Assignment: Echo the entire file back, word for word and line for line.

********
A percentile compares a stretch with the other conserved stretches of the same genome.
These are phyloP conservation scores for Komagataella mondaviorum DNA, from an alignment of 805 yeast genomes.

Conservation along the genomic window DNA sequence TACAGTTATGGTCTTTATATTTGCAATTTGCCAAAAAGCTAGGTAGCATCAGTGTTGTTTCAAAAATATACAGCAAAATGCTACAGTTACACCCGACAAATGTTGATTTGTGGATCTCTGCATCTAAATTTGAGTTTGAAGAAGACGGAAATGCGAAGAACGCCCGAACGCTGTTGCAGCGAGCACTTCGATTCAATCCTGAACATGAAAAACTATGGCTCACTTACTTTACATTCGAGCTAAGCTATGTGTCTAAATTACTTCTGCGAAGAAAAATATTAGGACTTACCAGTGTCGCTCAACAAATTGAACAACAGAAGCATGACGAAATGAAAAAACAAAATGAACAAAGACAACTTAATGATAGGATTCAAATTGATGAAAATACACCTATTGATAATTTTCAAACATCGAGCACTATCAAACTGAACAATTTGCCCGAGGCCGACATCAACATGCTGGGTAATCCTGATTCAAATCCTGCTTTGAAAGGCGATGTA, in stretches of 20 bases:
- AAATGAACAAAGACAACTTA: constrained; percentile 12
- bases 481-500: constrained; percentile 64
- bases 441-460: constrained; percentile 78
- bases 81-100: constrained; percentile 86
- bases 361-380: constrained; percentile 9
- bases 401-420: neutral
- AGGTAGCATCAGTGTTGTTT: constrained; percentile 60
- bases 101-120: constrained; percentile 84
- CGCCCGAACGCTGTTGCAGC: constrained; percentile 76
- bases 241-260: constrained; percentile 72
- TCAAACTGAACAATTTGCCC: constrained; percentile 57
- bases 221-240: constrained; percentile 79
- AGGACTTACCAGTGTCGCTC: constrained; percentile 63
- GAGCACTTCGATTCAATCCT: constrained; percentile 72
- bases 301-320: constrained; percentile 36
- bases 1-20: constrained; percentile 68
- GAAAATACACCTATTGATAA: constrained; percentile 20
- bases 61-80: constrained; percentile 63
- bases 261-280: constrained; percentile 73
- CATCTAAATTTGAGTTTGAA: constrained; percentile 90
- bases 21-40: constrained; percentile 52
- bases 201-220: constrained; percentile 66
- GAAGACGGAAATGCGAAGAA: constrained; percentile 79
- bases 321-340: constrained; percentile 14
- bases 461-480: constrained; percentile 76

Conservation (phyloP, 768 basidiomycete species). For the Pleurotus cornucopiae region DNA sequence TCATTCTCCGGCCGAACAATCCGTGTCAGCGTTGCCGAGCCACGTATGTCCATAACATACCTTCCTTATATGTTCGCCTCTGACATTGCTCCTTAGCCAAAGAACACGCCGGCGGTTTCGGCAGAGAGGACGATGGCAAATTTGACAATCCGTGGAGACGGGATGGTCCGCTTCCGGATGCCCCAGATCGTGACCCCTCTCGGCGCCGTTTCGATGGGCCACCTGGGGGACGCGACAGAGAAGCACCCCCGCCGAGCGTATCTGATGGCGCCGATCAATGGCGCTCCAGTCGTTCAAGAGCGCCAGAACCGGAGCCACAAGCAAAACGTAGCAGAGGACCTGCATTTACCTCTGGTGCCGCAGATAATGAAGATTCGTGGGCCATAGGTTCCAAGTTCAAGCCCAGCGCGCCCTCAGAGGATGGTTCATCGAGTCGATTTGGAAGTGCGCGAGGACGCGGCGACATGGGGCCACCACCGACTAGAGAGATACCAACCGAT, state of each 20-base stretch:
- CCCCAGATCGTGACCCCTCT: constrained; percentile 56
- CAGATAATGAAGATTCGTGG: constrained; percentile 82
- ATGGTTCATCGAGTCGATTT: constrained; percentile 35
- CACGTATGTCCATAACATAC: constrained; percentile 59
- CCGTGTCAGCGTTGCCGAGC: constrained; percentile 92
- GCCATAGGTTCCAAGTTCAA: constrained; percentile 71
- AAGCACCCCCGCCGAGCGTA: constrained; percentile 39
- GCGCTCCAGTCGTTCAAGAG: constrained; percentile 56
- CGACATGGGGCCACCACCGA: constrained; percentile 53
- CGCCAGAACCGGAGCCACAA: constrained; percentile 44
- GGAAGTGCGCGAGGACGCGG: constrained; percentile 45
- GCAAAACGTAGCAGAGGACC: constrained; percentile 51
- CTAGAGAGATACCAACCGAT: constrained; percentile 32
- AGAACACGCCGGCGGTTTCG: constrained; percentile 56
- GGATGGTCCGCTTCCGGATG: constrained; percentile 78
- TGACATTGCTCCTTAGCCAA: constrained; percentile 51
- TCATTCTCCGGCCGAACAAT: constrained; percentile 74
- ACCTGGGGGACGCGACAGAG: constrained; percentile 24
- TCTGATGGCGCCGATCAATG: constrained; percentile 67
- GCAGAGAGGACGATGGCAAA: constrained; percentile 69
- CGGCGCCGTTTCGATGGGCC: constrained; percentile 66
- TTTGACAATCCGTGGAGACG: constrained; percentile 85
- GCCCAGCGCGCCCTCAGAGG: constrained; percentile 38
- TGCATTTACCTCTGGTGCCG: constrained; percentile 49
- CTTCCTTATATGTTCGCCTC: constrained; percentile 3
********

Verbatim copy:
A percentile compares a stretch with the other conserved stretches of the same genome.
These are phyloP conservation scores for Komagataella mondaviorum DNA, from an alignment of 805 yeast genomes.

Conservation along the genomic window DNA sequence TACAGTTATGGTCTTTATATTTGCAATTTGCCAAAAAGCTAGGTAGCATCAGTGTTGTTTCAAAAATATACAGCAAAATGCTACAGTTACACCCGACAAATGTTGATTTGTGGATCTCTGCATCTAAATTTGAGTTTGAAGAAGACGGAAATGCGAAGAACGCCCGAACGCTGTTGCAGCGAGCACTTCGATTCAATCCTGAACATGAAAAACTATGGCTCACTTACTTTACATTCGAGCTAAGCTATGTGTCTAAATTACTTCTGCGAAGAAAAATATTAGGACTTACCAGTGTCGCTCAACAAATTGAACAACAGAAGCATGACGAAATGAAAAAACAAAATGAACAAAGACAACTTAATGATAGGATTCAAATTGATGAAAATACACCTATTGATAATTTTCAAACATCGAGCACTATCAAACTGAACAATTTGCCCGAGGCCGACATCAACATGCTGGGTAATCCTGATTCAAATCCTGCTTTGAAAGGCGATGTA, in stretches of 20 bases:
- AAATGAACAAAGACAACTTA: constrained; percentile 12
- bases 481-500: constrained; percentile 64
- bases 441-460: constrained; percentile 78
- bases 81-100: constrained; percentile 86
- bases 361-380: constrained; percentile 9
- bases 401-420: neutral
- AGGTAGCATCAGTGTTGTTT: constrained; percentile 60
- bases 101-120: constrained; percentile 84
- CGCCCGAACGCTGTTGCAGC: constrained; percentile 76
- bases 241-260: constrained; percentile 72
- TCAAACTGAACAATTTGCCC: constrained; percentile 57
- bases 221-240: constrained; percentile 79
- AGGACTTACCAGTGTCGCTC: constrained; percentile 63
- GAGCACTTCGATTCAATCCT: constrained; percentile 72
- bases 301-320: constrained; percentile 36
- bases 1-20: constrained; percentile 68
- GAAAATACACCTATTGATAA: constrained; percentile 20
- bases 61-80: constrained; percentile 63
- bases 261-280: constrained; percentile 73
- CATCTAAATTTGAGTTTGAA: constrained; percentile 90
- bases 21-40: constrained; percentile 52
- bases 201-220: constrained; percentile 66
- GAAGACGGAAATGCGAAGAA: constrained; percentile 79
- bases 321-340: constrained; percentile 14
- bases 461-480: constrained; percentile 76

Conservation (phyloP, 768 basidiomycete species). For the Pleurotus cornucopiae region DNA sequence TCATTCTCCGGCCGAACAATCCGTGTCAGCGTTGCCGAGCCACGTATGTCCATAACATACCTTCCTTATATGTTCGCCTCTGACATTGCTCCTTAGCCAAAGAACACGCCGGCGGTTTCGGCAGAGAGGACGATGGCAAATTTGACAATCCGTGGAGACGGGATGGTCCGCTTCCGGATGCCCCAGATCGTGACCCCTCTCGGCGCCGTTTCGATGGGCCACCTGGGGGACGCGACAGAGAAGCACCCCCGCCGAGCGTATCTGATGGCGCCGATCAATGGCGCTCCAGTCGTTCAAGAGCGCCAGAACCGGAGCCACAAGCAAAACGTAGCAGAGGACCTGCATTTACCTCTGGTGCCGCAGATAATGAAGATTCGTGGGCCATAGGTTCCAAGTTCAAGCCCAGCGCGCCCTCAGAGGATGGTTCATCGAGTCGATTTGGAAGTGCGCGAGGACGCGGCGACATGGGGCCACCACCGACTAGAGAGATACCAACCGAT, state of each 20-base stretch:
- CCCCAGATCGTGACCCCTCT: constrained; percentile 56
- CAGATAATGAAGATTCGTGG: constrained; percentile 82
- ATGGTTCATCGAGTCGATTT: constrained; percentile 35
- CACGTATGTCCATAACATAC: constrained; percentile 59
- CCGTGTCAGCGTTGCCGAGC: constrained; percentile 92
- GCCATAGGTTCCAAGTTCAA: constrained; percentile 71
- AAGCACCCCCGCCGAGCGTA: constrained; percentile 39
- GCGCTCCAGTCGTTCAAGAG: constrained; percentile 56
- CGACATGGGGCCACCACCGA: constrained; percentile 53
- CGCCAGAACCGGAGCCACAA: constrained; percentile 44
- GGAAGTGCGCGAGGACGCGG: constrained; percentile 45
- GCAAAACGTAGCAGAGGACC: constrained; percentile 51
- CTAGAGAGATACCAACCGAT: constrained; percentile 32
- AGAACACGCCGGCGGTTTCG: constrained; percentile 56
- GGATGGTCCGCTTCCGGATG: constrained; percentile 78
- TGACATTGCTCCTTAGCCAA: constrained; percentile 51
- TCATTCTCCGGCCGAACAAT: constrained; percentile 74
- ACCTGGGGGACGCGACAGAG: constrained; percentile 24
- TCTGATGGCGCCGATCAATG: constrained; percentile 67
- GCAGAGAGGACGATGGCAAA: constrained; percentile 69
- CGGCGCCGTTTCGATGGGCC: constrained; percentile 66
- TTTGACAATCCGTGGAGACG: constrained; percentile 85
- GCCCAGCGCGCCCTCAGAGG: constrained; percentile 38
- TGCATTTACCTCTGGTGCCG: constrained; percentile 49
- CTTCCTTATATGTTCGCCTC: constrained; percentile 3